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Historic Spots & Monuments

Separate Lands for Separate Tribes: The Horse Creek Treaty of 1851

In 1850, the U.S. Congress authorized a conference to persuade Plains Indian tribes to live and hunt within newly designated, separate territories, and to accept payment for the damage caused by emigrants crossing their lands. The conference in September 1851 drew 10,000 Indians to the confluence of Horse Creek and the North Platte River, 30 miles east of Fort Laramie. The treaty that was signed there, the Horse Creek Treaty of 1851, permanently changed the terms of Indian-white relations on the northern Great Plains.

Peace, War, Land and a Funeral: The Fort Laramie Treaty of 1868

In March 1866, when whites and Indians together at Fort Laramie mourned the death of Mni Akuwin, daughter of Spotted Tail, chief of the Brulé Lakota, a colonel at the post hoped it was a sign of peace between the peoples. Peace hopes were shattered later that spring however, by the arrival of hundreds of troops to build forts on the Bozeman Trail, and two more years of bitter warfare followed. Finally in 1868, the tribes of the northern plains gathered at the fort and signed a treaty, ending the war—for a while.

J. B. Okie, Sheep King of Central Wyoming

The vivid, charismatic J. B. Okie raised sheep near Badwater Creek at the turn of the last century, and was so successful he was called “Sheep King.” A businessman with great vision, he soon owned half a dozen stores in small towns in central Wyoming, and eventually an equal number in Mexico. Lost Cabin, Wyo., named for the legendary Lost Cabin Mine, was his base. Okie built an opulent mansion there, a big bunkhouse for employees, bungalows for guests, an office building, a roller rink, a golf course and an aviary full of birds of paradise (left), cockatoos and macaws.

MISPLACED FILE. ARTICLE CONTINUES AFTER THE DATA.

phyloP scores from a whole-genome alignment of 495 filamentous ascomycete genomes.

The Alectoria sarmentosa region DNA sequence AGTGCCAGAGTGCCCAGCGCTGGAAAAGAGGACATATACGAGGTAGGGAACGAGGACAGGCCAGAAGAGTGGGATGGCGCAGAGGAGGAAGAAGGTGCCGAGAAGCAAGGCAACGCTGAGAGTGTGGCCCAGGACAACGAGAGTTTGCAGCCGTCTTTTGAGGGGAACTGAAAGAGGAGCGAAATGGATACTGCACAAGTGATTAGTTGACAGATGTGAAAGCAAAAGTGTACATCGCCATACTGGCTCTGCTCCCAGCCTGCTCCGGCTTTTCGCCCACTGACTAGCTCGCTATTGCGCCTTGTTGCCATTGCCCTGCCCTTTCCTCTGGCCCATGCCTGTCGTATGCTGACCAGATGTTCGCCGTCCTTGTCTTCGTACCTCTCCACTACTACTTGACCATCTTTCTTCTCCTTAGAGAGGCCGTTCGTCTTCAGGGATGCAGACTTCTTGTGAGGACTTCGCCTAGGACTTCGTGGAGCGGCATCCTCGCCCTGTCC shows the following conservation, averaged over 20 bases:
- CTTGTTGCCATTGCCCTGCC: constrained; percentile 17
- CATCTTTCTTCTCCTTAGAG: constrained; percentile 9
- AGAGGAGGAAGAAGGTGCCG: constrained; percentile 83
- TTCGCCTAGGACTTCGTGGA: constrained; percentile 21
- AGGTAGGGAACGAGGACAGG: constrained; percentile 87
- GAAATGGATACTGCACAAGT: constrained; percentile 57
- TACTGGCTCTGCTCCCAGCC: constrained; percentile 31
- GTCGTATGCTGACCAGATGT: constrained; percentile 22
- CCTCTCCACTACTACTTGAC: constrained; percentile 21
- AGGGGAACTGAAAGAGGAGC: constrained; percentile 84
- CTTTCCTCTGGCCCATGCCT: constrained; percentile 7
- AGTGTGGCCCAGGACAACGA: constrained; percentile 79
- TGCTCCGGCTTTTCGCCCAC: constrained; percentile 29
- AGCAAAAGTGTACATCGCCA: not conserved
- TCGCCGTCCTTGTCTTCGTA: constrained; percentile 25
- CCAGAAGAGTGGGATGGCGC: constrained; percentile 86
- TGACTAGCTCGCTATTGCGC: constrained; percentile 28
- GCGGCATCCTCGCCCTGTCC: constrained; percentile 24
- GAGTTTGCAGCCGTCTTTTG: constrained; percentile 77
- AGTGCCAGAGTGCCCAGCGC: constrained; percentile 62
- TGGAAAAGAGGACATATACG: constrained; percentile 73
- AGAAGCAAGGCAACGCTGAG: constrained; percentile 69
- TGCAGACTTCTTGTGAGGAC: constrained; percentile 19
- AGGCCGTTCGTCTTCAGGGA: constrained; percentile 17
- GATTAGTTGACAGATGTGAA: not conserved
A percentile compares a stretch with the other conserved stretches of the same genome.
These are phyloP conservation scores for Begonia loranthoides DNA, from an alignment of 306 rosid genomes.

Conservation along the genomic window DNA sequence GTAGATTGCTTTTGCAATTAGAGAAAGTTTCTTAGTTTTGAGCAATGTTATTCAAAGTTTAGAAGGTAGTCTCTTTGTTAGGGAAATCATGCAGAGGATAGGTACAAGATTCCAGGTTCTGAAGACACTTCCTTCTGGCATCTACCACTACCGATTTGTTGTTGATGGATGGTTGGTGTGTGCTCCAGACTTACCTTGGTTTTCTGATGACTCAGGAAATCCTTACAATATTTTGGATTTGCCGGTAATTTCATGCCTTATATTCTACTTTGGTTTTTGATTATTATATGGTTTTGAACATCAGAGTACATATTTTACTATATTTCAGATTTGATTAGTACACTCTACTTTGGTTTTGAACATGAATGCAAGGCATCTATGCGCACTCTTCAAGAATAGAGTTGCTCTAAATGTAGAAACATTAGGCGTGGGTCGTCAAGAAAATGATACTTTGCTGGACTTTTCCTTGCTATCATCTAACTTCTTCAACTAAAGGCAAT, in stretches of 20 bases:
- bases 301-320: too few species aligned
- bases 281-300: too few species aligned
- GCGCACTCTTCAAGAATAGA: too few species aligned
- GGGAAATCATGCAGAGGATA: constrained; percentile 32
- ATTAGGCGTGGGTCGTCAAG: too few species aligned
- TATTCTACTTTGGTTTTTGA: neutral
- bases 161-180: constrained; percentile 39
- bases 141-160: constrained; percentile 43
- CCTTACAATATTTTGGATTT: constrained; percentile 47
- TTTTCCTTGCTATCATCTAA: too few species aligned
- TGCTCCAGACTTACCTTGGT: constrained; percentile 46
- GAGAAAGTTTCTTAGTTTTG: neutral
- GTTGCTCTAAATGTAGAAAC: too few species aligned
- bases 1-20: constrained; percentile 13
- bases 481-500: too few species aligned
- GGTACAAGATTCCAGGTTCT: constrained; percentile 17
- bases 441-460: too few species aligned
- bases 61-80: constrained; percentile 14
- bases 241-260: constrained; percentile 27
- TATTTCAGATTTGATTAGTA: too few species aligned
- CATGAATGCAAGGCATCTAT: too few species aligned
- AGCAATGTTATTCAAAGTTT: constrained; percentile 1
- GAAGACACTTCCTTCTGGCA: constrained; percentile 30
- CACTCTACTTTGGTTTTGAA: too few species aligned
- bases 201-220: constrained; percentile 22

South Pass

Award-winning historian Will Bagley explains that without South Pass and the easy grade it offered to early transcontinental travelers, the history of the United States would have been much different. Hundreds of thousands of people made the crossing in the mid-1800s, following the trail blazed in 1812 by Robert Stuart and the Astorians. In 1836, missionaries Narcissa Whitman and Eliza Spalding became the first women to travel across South Pass. Today, markers at the summit commemorate the pioneers, the wide expanse of land and sky looks much as it did in pioneer times and “the West,” as Bagley notes, still “opens up for anyone who stands at South Pass.”

The Dull Knife Fight, 1876: Troops Attack a Cheyenne Village on the Red Fork of Powder River

In November 1876, about 700 cavalry and 400 Indian scouts led by Col. Ranald Mackenzie, burned the main village of the Northern Cheyenne to the ground near the Red Fork of Powder River about 20 miles west of present Kaycee, Wyo. Seven soldiers were killed and about 40 Cheyenne, but the economic and cultural loss to the tribe was devastating. The Northern Cheyenne surrendered to government authorities the following spring.

Independence Rock